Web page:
You can see we have a wide variety of interests.  Our next Wonder and Explore time is next week.  I'm excited to see what the kids create.  

I've gathered some resources that helped me get started.  

I'll be posting more as we go through the year.  Has anyone else tried doing Google 20%?  I'd love to hear about it.

Tuesday, December 3, 2013

Slice of Life Tuesday: I Should Have Read Closer

Thanks to The Two Writing Teachers for hosting Tuesday's Slice of Life.  Please visit their website and read and comment on other Slices.

Today's post pokes a little humor at myself, and we all need a little humor, don't we?

I finally had a large chunk of time to do some professional reading last weekend and I finished Christopher Lehman and Kate Roberts Falling In Love with Close Reading:  Lessons for Analyzing Texts and Life.  I LOVED it!  I especially loved the suggestion of beginning to teach close reading with lyrics from a popular song.  I couldn't wait to try the lesson with my fourth graders.  I asked my 18 year-old daughter for some suggestions.  I didn't want anything that would even suggest something inappropriate for fourth graders.  She said, "Katy can't go wrong."  She then told me to check out her song "Roar."  Well, I knew the song and thought that it would be perfect.  I found a video  from YouTube and I carefully scanned the lyrics to ensure there were no curse words.  Satisfied, I printed the lyrics and bookmarked the video.  I then made copies of the lyrics for each of my students so that they could mark up the text and write about their thinking.  I was looking forward to the lesson all day.  I knew that my kids were going to love it.

Fast forward to this afternoon.  I clicked on the link for the video and I got an error message.  For some reason, the site was down.  It was ok.  I found another link to the audio version of the song.  We were back in business.  I gave the mini-lesson and played a small blurb from the song.  Oh, my kids were happy. They were smiling and singing and bouncing along.  We talked about what we thought the message to the song was:

  • Stand up for yourself.
  • Never give up.
  • If you fall down, get back up.
  • Keep going, no matter what.

They were on the right track!  I was feeling really good about the lesson and I was looking forward to seeing how their thinking would deepen as they closely read the lyrics.

I handed out the song lyrics and gave the instructions.  "Read the text carefully.  Circle words or phrases that stand out to you. What do you think they mean?  What new ideas can you come up with when you think about the message of the song?"  The kids eagerly took their papers and got to work quickly.  I walked around the room, conferring with students about what they were noticing.  Everything was going really well!

Then one of my boys came up.  "Um, Mrs. Johnson, there's a cuss word on here."
"What? No there isn't.  I checked it." I said incredulously.  I had gone over those lyrics with a fine tooth comb.  I was sure nothing was inappropriate.
"Look," he said.  He then pointed to the fine print at the bottom of the lyrics.  And sure enough...

there it was...When I'm  Rich, You'll Be My B****.

I freaked out just a little and told the kids to scribble it out.  Of course, the room erupted into laughter and kids yelling out, "I need a Sharpie.  You can still see it."  Oh my...the lesson went downhill from there.  I decided to put it away for the day and told the kids we'd go back to it tomorrow.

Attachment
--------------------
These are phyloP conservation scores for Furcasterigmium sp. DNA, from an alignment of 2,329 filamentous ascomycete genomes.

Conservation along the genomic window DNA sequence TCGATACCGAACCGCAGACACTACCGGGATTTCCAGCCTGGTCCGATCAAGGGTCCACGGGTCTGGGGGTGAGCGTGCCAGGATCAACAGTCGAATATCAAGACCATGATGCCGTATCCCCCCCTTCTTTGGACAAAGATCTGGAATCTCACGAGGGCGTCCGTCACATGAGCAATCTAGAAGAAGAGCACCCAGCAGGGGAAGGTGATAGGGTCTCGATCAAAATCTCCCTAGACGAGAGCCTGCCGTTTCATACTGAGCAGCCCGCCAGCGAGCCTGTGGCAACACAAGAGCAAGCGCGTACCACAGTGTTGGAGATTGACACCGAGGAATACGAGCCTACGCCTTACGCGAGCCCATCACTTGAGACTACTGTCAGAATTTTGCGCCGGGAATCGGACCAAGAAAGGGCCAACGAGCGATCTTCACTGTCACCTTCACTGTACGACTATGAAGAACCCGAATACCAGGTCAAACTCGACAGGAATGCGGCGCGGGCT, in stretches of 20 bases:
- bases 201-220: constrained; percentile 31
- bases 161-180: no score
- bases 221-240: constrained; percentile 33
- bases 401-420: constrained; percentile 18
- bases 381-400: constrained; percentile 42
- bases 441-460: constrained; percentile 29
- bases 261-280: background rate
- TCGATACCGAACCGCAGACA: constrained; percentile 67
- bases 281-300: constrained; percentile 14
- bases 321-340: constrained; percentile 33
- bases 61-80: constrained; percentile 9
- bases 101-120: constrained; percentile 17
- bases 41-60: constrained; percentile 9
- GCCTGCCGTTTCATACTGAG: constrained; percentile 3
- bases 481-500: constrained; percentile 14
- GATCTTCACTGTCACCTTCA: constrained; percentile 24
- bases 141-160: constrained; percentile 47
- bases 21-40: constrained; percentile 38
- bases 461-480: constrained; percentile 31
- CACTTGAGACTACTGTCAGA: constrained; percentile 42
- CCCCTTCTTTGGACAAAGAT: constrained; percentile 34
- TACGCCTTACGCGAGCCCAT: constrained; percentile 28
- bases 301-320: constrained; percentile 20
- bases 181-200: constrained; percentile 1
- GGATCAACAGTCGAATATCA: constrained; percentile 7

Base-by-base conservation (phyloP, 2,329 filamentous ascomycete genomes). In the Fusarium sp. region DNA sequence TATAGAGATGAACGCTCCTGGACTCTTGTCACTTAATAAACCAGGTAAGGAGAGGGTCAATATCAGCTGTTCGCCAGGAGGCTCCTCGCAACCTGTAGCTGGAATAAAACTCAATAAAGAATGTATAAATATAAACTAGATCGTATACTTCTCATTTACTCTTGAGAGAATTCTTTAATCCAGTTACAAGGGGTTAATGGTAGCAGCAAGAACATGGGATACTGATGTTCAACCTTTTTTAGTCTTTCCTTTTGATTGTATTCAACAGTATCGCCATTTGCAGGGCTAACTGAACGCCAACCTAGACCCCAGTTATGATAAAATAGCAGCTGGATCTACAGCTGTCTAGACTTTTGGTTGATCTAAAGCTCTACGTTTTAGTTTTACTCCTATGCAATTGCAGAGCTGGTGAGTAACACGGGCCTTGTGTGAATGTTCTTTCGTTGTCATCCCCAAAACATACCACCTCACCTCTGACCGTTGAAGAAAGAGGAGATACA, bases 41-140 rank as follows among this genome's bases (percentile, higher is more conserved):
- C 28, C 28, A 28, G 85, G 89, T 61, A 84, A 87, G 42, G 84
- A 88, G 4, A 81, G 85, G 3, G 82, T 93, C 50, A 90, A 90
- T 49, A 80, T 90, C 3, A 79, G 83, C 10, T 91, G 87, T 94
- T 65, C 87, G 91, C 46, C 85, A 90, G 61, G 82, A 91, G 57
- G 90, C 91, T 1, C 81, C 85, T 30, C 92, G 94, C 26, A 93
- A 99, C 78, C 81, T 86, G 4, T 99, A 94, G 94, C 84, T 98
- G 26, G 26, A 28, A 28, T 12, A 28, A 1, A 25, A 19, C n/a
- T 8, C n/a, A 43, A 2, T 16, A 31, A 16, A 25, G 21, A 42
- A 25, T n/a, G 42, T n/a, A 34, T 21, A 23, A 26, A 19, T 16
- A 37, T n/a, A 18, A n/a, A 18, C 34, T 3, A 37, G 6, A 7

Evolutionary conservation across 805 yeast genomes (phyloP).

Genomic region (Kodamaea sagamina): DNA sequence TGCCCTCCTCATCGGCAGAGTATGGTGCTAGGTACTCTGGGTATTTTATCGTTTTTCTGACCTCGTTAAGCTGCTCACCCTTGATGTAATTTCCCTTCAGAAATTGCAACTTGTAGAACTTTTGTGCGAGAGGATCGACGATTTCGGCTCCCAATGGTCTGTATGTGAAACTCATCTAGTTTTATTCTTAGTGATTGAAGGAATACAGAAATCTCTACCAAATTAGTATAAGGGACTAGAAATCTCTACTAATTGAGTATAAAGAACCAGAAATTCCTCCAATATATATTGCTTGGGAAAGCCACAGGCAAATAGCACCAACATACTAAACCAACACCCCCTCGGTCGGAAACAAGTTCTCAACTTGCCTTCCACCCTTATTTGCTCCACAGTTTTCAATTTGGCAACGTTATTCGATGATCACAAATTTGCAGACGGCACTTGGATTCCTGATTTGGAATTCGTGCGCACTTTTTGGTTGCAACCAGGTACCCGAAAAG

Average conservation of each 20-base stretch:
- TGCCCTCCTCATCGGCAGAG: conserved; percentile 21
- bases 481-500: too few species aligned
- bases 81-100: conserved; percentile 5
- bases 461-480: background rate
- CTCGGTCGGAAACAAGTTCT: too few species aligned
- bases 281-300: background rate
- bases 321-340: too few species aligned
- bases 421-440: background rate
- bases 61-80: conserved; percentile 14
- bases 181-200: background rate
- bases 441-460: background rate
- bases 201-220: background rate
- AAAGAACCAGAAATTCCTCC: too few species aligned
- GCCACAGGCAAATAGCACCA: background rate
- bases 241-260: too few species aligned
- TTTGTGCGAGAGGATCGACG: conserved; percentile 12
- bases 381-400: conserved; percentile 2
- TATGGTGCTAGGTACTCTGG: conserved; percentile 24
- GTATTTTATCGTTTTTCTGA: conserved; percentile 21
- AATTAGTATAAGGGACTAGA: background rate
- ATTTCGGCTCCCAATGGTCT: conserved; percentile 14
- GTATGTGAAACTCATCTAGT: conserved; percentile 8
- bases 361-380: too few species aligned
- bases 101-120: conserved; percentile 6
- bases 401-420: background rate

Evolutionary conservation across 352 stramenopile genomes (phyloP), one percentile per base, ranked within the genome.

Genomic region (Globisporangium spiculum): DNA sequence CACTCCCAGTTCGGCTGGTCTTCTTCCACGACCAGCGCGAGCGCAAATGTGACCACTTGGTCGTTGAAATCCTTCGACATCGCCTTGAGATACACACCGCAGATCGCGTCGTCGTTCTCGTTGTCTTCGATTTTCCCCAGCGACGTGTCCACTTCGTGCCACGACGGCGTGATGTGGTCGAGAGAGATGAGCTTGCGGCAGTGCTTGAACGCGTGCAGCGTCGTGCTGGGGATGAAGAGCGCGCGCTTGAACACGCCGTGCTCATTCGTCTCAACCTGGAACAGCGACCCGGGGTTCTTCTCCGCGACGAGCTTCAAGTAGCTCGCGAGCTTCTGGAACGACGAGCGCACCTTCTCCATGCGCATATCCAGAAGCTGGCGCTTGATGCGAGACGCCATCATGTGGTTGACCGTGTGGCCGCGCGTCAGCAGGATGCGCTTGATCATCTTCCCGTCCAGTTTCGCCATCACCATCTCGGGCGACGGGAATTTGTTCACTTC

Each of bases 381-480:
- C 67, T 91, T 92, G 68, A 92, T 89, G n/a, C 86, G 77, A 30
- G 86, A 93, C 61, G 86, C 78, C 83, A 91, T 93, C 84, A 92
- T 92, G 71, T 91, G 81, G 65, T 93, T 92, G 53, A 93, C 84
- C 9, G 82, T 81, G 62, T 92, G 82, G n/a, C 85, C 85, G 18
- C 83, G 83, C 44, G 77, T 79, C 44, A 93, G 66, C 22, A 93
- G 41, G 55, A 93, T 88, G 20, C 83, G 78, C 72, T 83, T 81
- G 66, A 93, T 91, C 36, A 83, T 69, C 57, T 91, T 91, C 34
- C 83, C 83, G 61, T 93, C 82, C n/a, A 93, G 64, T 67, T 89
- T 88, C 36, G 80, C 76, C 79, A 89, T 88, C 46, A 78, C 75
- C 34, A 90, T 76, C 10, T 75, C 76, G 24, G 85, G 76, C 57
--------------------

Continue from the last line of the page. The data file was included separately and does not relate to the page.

So, my great lesson kind of fizzled at the end (or maybe a better word is exploded).  The irony was not lost on me though.  Here I was, teaching a lesson on close reading, and I realized that it was me, who had not read closely enough.  Lesson learned!

Have you ever had a lesson go terribly awry when you thought everything was going well?  Please share you story in the comments.

Sunday, December 1, 2013


I am an avid fan of Franki and Mary Lee's blog, A Year of Reading.  I learn so much from them and the opportunity to learn and build some good habits is being handed to me again.  As soon as I read Franki's post about the birth of Nerdlution, I knew I had to join.  Since spending a few days with writers at a Choice Literacy retreat this summer, I've been trying hard to write every day.  I started out well, but once school got started and the busyness set in, it's fallen by the wayside.  Same goes with exercising and trying to be more active on Twitter.  I'm thinking if I commit to 50 days and I have the support of a community, I have a better chance of solidifying these aspirations into real habits.  So here goes...

  • I am going to commit to writing every day for at least 30 minutes.  I am working on a book with Troy Hicks and some other teachers.  Yes, a real that I'm very excited about (and haven't really made public until this time).  I also have some ideas for Choice Literacy articles and my blog has suffered lately.  I want to post at least one more time a week about what is going on in my classroom.

  • I am going to work through the book The Connected Educator by Sheryl Nessbaum-Beach and Lani Ritter Hall with my principal.  That is going to help me become more active on Twitter.  I've started putting Twitter talks on my calendar on my phone so I remember them.  I'll be on #titletalk tonight at 8:00 EST.  :)
  • I am committing to walking or exercising every day.  Since it gets dark so early, I'll either exercise before I go to school (which means working out to a video in my basement since I live out in the country) or take my tennis shoes and go for a walk right after school.  Who knows, it may give me more energy to go back and get papers graded or finish the work that always seems to be looming ahead.  
  • Which leads me to my final goal...leave school by 5:00.  I am taking back my personal life and focusing on doing something every day that feeds my soul.  Walking and writing both do that for me.  I have other hobbies too, that I'd like to carve out time for...reading blogs and taking time to comment, baking (it is cookie season after all), reading for pleasure, visiting friends, etc.  It's all of those things that will make me a better person.
I'm excited about this journey.  I'll be checking in on my blog and will be tweeting my accomplishments using the hashtag #nerdlution.  Feel free to join the fun.  You can read Colby Sharp's blog to get even more information.